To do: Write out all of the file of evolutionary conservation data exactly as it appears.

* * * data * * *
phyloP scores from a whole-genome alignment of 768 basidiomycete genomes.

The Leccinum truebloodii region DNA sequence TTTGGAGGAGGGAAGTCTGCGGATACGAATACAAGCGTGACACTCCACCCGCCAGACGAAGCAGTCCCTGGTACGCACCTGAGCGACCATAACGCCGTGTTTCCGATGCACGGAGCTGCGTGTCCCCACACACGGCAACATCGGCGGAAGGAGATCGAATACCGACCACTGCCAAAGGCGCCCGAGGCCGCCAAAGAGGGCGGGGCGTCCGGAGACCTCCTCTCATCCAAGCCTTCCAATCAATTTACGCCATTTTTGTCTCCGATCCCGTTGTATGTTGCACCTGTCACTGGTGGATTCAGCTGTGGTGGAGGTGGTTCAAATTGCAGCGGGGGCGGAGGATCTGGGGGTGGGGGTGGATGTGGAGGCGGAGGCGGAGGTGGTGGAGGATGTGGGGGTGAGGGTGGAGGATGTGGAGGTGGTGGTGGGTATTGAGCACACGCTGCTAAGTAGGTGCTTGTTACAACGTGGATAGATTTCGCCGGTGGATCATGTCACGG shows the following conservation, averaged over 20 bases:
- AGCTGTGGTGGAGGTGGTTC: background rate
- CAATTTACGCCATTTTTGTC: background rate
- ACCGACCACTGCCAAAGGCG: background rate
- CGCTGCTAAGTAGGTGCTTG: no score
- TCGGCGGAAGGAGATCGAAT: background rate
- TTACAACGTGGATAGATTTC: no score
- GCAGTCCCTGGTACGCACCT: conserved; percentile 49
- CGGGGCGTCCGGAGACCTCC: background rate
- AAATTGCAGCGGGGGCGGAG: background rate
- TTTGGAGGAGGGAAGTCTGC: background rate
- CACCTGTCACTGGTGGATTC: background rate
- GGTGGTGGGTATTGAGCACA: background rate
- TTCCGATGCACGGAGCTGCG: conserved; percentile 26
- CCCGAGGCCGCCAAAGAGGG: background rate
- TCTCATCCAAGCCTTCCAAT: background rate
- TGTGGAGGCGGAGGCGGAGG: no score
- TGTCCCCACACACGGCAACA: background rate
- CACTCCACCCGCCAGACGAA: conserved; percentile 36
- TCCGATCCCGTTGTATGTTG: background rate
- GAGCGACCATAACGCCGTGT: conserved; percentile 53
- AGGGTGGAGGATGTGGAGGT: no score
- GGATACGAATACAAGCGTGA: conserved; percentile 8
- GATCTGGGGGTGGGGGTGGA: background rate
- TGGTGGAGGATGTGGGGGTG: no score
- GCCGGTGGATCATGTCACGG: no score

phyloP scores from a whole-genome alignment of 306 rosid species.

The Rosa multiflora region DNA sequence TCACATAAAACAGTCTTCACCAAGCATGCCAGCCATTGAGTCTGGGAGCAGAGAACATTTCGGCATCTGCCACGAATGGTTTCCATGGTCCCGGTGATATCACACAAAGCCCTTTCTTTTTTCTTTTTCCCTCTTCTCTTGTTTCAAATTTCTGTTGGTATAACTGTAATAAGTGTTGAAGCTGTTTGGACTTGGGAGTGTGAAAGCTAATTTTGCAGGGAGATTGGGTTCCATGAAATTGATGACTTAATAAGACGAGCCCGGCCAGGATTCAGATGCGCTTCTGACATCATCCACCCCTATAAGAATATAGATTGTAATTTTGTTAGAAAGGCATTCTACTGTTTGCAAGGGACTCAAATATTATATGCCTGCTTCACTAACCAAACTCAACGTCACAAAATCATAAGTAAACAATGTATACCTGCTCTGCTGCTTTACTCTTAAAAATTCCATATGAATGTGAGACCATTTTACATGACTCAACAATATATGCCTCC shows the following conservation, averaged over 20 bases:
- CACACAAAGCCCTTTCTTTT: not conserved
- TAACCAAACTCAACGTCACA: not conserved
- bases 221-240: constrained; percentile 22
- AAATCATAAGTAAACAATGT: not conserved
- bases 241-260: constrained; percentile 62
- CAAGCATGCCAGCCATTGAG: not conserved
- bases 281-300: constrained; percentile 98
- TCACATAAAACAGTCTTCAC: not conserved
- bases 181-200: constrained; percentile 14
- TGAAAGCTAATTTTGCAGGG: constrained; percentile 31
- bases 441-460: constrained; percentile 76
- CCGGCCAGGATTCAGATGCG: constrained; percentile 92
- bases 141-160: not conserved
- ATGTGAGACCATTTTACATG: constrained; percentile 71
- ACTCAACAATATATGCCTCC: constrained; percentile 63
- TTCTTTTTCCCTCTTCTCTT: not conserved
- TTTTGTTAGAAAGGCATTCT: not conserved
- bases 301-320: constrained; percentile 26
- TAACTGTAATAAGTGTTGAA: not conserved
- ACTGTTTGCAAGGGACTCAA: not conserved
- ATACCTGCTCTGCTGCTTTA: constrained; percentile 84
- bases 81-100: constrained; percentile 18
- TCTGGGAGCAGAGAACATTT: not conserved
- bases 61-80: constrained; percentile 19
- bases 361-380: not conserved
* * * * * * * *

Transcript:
phyloP scores from a whole-genome alignment of 768 basidiomycete genomes.

The Leccinum truebloodii region DNA sequence TTTGGAGGAGGGAAGTCTGCGGATACGAATACAAGCGTGACACTCCACCCGCCAGACGAAGCAGTCCCTGGTACGCACCTGAGCGACCATAACGCCGTGTTTCCGATGCACGGAGCTGCGTGTCCCCACACACGGCAACATCGGCGGAAGGAGATCGAATACCGACCACTGCCAAAGGCGCCCGAGGCCGCCAAAGAGGGCGGGGCGTCCGGAGACCTCCTCTCATCCAAGCCTTCCAATCAATTTACGCCATTTTTGTCTCCGATCCCGTTGTATGTTGCACCTGTCACTGGTGGATTCAGCTGTGGTGGAGGTGGTTCAAATTGCAGCGGGGGCGGAGGATCTGGGGGTGGGGGTGGATGTGGAGGCGGAGGCGGAGGTGGTGGAGGATGTGGGGGTGAGGGTGGAGGATGTGGAGGTGGTGGTGGGTATTGAGCACACGCTGCTAAGTAGGTGCTTGTTACAACGTGGATAGATTTCGCCGGTGGATCATGTCACGG shows the following conservation, averaged over 20 bases:
- AGCTGTGGTGGAGGTGGTTC: background rate
- CAATTTACGCCATTTTTGTC: background rate
- ACCGACCACTGCCAAAGGCG: background rate
- CGCTGCTAAGTAGGTGCTTG: no score
- TCGGCGGAAGGAGATCGAAT: background rate
- TTACAACGTGGATAGATTTC: no score
- GCAGTCCCTGGTACGCACCT: conserved; percentile 49
- CGGGGCGTCCGGAGACCTCC: background rate
- AAATTGCAGCGGGGGCGGAG: background rate
- TTTGGAGGAGGGAAGTCTGC: background rate
- CACCTGTCACTGGTGGATTC: background rate
- GGTGGTGGGTATTGAGCACA: background rate
- TTCCGATGCACGGAGCTGCG: conserved; percentile 26
- CCCGAGGCCGCCAAAGAGGG: background rate
- TCTCATCCAAGCCTTCCAAT: background rate
- TGTGGAGGCGGAGGCGGAGG: no score
- TGTCCCCACACACGGCAACA: background rate
- CACTCCACCCGCCAGACGAA: conserved; percentile 36
- TCCGATCCCGTTGTATGTTG: background rate
- GAGCGACCATAACGCCGTGT: conserved; percentile 53
- AGGGTGGAGGATGTGGAGGT: no score
- GGATACGAATACAAGCGTGA: conserved; percentile 8
- GATCTGGGGGTGGGGGTGGA: background rate
- TGGTGGAGGATGTGGGGGTG: no score
- GCCGGTGGATCATGTCACGG: no score

phyloP scores from a whole-genome alignment of 306 rosid species.

The Rosa multiflora region DNA sequence TCACATAAAACAGTCTTCACCAAGCATGCCAGCCATTGAGTCTGGGAGCAGAGAACATTTCGGCATCTGCCACGAATGGTTTCCATGGTCCCGGTGATATCACACAAAGCCCTTTCTTTTTTCTTTTTCCCTCTTCTCTTGTTTCAAATTTCTGTTGGTATAACTGTAATAAGTGTTGAAGCTGTTTGGACTTGGGAGTGTGAAAGCTAATTTTGCAGGGAGATTGGGTTCCATGAAATTGATGACTTAATAAGACGAGCCCGGCCAGGATTCAGATGCGCTTCTGACATCATCCACCCCTATAAGAATATAGATTGTAATTTTGTTAGAAAGGCATTCTACTGTTTGCAAGGGACTCAAATATTATATGCCTGCTTCACTAACCAAACTCAACGTCACAAAATCATAAGTAAACAATGTATACCTGCTCTGCTGCTTTACTCTTAAAAATTCCATATGAATGTGAGACCATTTTACATGACTCAACAATATATGCCTCC shows the following conservation, averaged over 20 bases:
- CACACAAAGCCCTTTCTTTT: not conserved
- TAACCAAACTCAACGTCACA: not conserved
- bases 221-240: constrained; percentile 22
- AAATCATAAGTAAACAATGT: not conserved
- bases 241-260: constrained; percentile 62
- CAAGCATGCCAGCCATTGAG: not conserved
- bases 281-300: constrained; percentile 98
- TCACATAAAACAGTCTTCAC: not conserved
- bases 181-200: constrained; percentile 14
- TGAAAGCTAATTTTGCAGGG: constrained; percentile 31
- bases 441-460: constrained; percentile 76
- CCGGCCAGGATTCAGATGCG: constrained; percentile 92
- bases 141-160: not conserved
- ATGTGAGACCATTTTACATG: constrained; percentile 71
- ACTCAACAATATATGCCTCC: constrained; percentile 63
- TTCTTTTTCCCTCTTCTCTT: not conserved
- TTTTGTTAGAAAGGCATTCT: not conserved
- bases 301-320: constrained; percentile 26
- TAACTGTAATAAGTGTTGAA: not conserved
- ACTGTTTGCAAGGGACTCAA: not conserved
- ATACCTGCTCTGCTGCTTTA: constrained; percentile 84
- bases 81-100: constrained; percentile 18
- TCTGGGAGCAGAGAACATTT: not conserved
- bases 61-80: constrained; percentile 19
- bases 361-380: not conserved